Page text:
The Government also ran a Counter-Disinformation Policy Forum, which brought together civil servants from the DCMS and technology giants – including Facebook and Google – as well as the BBC to discuss how to limit the spread of what was considered COVID-19 disinformation.
This forum and the two units were not the only way the Government tried to apply pressure on social media companies during the pandemic.
The Lockdown Files, published by The Telegraph earlier this year, revealed that Matt Hancock, the former health secretary, repeatedly lobbied Sir Nick Clegg, the former Deputy Prime Minister and now a Facebook executive, about vaccine misinformation.
Facebook has been open about its efforts to tackle misinformation about Covid. During the pandemic, it removed posts and in April 2020 alone put warning labels on about 50 million pieces of content.
The CDU was established in 2019 and was focused on the European elections before turning to focus on the pandemic.
During Covid, the unit worked closely with the Cabinet Office’s now defunct RRU, whose responsibilities included tackling “purported ‘experts’ issuing dangerous misinformation”.
The RRU has admitted in an FoI obtained by Big Brother Watch and passed to the Telegraph that it made requests for social media posts to be taken down.
As part of its work, the Cabinet Office also passed the CDU “media monitoring” reports.
Documents revealed that the material flagged to the CDU included articles published by the Telegraph.
One of these was a piece by Ms. Kingsley published in February 2022, arguing that it was “indefensible” that children’s lives were still not back to normal when the rest of society was. She urged ministers to make a clear statement that children’s extracurricular activities should not be subject to additional curbs.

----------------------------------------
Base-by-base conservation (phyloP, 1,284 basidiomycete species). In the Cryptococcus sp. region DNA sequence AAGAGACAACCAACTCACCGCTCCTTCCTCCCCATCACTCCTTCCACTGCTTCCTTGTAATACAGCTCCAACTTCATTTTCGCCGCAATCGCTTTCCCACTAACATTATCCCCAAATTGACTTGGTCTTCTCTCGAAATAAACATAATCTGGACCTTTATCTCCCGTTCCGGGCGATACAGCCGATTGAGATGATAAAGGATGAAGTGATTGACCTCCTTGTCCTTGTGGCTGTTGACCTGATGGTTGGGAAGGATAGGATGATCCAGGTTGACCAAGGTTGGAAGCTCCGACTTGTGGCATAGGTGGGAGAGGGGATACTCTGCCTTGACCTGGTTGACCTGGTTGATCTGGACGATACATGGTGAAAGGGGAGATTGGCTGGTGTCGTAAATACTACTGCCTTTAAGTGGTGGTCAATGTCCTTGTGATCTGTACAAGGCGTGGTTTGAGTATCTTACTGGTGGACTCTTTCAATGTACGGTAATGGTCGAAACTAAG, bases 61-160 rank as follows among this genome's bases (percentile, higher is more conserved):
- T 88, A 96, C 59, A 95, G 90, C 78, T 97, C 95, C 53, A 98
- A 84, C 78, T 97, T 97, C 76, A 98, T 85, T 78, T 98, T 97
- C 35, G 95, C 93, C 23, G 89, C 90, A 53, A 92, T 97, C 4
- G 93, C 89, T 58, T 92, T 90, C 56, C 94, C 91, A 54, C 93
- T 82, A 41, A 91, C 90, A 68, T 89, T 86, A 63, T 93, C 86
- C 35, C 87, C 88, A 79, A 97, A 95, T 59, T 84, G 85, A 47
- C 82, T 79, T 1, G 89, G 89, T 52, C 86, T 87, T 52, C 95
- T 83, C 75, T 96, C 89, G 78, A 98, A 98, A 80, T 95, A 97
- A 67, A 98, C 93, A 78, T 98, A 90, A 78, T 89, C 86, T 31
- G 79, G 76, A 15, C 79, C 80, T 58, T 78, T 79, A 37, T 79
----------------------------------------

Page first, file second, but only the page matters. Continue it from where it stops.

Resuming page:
One of Ms. Kingsley’s tweets from December 2020, in which she said it would be “unforgivable to close schools”, was also passed to the CDU.
Worth reading in full.
I gave a quote to the Telegraph that wasn’t used. So I might as well include it here.
“The great danger of entrusting the state and state-funded companies to monitor and, in some cases, suppress ‘misinformation’ and ‘disinformation’ is that politicians and officials won’t be able to resist the temptation to classify perfectly legitimate criticism of their policies as falling into those categories and then using their ‘trusted flagger’ status with social media companies to get it removed, as happened during the pandemic.
“What started out as an understandable desire to protect the public from foreign, cyber-security threats has morphed into a tool for censoring British citizens.
“It’s in the Conservative Government’s interest to put a stop to this because you can bet your bottom dollar these tools will be used on a far greater scale to suppress dissent by a Labour Government.
“The solution is to build much stronger free speech protections into the Online Safety Bill so social media companies can be taken to court for removing the expression of perfectly legitimate points of view.”
Stop Press: The Telegraph Investigations Team has more on the Counter Disinformation Unit here. Meanwhile, Fraser Nelson has written about how Facebook is a law unto itself when it comes to censoring content it’s decided is ‘false’ or ‘misleading’.